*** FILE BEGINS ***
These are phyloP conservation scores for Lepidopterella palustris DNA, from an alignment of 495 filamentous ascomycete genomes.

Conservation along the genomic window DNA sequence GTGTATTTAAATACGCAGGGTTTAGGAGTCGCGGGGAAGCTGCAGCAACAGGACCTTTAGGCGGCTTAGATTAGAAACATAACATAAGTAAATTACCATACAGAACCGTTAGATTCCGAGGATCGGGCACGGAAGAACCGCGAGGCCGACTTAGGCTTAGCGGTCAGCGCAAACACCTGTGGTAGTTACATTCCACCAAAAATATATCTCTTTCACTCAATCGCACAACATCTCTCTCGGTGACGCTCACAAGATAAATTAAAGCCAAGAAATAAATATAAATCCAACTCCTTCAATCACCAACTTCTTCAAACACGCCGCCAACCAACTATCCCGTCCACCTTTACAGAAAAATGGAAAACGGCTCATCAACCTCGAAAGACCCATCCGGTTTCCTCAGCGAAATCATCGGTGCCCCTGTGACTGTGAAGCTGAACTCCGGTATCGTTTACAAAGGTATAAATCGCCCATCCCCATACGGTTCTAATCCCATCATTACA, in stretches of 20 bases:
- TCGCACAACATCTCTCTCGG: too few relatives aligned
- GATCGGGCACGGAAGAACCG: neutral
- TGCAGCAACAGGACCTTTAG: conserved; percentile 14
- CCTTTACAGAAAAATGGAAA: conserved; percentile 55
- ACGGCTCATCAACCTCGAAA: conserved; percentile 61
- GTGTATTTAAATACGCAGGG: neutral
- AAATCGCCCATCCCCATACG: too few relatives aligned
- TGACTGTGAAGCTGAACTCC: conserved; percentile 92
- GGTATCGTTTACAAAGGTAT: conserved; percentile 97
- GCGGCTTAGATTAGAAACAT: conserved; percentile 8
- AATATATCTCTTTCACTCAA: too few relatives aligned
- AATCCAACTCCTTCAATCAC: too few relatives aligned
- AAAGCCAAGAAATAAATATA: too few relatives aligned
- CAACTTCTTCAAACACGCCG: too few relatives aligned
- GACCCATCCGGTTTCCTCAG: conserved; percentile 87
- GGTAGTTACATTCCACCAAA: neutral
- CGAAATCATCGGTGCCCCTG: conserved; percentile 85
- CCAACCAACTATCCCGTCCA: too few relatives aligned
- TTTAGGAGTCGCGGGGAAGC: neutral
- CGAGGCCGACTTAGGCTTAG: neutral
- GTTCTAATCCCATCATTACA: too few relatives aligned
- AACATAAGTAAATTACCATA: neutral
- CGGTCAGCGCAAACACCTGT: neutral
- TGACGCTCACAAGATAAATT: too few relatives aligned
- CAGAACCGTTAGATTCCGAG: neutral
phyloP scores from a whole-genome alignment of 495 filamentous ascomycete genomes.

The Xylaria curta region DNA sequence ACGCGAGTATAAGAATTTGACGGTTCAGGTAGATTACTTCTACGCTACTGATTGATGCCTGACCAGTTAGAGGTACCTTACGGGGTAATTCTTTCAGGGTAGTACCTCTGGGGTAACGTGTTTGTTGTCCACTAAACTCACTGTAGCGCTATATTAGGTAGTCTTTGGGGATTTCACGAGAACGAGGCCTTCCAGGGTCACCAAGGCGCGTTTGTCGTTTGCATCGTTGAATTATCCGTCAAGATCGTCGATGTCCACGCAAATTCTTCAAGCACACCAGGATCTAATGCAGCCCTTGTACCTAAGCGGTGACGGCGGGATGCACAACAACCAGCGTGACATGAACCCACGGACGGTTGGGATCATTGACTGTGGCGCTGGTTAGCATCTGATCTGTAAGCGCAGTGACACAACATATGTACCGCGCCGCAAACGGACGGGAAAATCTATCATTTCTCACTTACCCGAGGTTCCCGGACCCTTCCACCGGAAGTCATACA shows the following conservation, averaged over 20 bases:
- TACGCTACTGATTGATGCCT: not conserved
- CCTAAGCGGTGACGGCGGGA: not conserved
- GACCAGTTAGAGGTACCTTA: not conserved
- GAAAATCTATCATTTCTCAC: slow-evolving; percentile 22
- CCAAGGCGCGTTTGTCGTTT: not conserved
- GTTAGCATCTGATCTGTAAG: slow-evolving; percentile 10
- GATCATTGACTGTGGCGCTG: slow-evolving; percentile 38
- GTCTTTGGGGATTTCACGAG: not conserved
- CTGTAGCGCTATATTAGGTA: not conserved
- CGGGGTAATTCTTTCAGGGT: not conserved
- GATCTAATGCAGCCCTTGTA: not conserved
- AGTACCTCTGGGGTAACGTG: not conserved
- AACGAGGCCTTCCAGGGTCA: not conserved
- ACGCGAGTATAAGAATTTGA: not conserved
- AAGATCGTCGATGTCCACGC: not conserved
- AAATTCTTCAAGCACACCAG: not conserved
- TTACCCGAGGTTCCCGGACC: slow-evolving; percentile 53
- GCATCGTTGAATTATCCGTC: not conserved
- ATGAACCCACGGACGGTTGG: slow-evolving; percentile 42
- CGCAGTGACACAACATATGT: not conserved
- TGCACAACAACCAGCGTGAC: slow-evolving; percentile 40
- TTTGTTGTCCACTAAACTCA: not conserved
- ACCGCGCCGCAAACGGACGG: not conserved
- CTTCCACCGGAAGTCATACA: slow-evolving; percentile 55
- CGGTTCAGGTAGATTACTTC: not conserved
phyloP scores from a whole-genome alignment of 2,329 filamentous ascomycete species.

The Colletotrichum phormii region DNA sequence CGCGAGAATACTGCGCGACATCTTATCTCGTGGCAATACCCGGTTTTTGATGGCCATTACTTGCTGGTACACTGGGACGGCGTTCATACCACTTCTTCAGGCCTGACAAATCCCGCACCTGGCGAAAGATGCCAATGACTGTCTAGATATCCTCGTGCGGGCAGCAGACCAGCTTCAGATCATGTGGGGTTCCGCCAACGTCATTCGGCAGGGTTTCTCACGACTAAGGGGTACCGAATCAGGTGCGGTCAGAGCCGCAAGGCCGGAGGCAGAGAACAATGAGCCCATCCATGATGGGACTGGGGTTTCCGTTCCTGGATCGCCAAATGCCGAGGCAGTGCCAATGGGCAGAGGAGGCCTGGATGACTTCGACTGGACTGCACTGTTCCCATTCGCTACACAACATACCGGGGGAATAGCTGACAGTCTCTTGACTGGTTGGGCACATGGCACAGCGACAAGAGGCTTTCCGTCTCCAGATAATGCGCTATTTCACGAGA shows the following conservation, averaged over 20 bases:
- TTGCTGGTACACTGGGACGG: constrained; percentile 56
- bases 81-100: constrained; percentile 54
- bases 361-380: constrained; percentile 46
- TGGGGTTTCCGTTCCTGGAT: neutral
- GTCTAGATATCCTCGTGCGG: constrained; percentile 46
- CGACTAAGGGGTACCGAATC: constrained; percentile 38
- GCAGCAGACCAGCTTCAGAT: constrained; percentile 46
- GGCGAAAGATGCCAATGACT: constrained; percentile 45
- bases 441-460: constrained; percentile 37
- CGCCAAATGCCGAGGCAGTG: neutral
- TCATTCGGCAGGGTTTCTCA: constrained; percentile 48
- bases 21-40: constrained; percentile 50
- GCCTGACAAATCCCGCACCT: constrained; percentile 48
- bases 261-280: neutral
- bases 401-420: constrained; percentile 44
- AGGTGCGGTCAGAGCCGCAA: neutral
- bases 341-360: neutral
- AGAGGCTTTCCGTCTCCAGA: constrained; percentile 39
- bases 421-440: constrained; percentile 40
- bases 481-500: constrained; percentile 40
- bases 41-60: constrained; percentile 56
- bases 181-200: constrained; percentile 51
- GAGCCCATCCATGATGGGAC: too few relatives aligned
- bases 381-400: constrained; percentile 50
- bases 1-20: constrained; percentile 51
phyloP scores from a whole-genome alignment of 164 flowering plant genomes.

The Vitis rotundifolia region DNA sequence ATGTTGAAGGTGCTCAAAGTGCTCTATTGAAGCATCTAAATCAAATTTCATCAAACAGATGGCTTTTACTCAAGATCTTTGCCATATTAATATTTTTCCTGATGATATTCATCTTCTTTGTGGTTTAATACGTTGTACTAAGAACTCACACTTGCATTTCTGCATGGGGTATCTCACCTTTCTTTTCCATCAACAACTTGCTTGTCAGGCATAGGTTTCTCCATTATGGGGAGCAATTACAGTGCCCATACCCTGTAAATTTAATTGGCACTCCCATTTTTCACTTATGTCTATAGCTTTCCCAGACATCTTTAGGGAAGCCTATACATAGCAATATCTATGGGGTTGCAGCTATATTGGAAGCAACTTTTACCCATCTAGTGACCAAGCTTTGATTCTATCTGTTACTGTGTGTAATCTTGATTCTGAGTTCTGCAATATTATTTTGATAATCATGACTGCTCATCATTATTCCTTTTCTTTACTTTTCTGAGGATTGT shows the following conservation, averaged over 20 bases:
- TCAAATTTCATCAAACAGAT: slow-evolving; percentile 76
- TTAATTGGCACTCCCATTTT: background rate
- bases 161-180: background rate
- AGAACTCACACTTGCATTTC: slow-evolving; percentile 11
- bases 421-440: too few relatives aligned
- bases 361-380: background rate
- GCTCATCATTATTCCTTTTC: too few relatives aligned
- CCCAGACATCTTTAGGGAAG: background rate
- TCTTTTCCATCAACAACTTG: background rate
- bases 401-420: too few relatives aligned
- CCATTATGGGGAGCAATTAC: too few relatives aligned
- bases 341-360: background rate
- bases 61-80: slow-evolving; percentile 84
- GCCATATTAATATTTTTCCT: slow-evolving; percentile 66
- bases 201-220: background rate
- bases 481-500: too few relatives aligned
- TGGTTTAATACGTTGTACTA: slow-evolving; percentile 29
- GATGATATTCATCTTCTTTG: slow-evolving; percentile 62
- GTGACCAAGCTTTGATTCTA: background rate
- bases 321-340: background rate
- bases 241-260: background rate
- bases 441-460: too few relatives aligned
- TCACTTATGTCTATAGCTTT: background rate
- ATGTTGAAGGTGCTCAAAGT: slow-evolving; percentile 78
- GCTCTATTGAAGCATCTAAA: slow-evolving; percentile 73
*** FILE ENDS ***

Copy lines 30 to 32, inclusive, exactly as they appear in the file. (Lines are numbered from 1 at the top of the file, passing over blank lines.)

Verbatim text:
- TACGCTACTGATTGATGCCT: not conserved
- CCTAAGCGGTGACGGCGGGA: not conserved
- GACCAGTTAGAGGTACCTTA: not conserved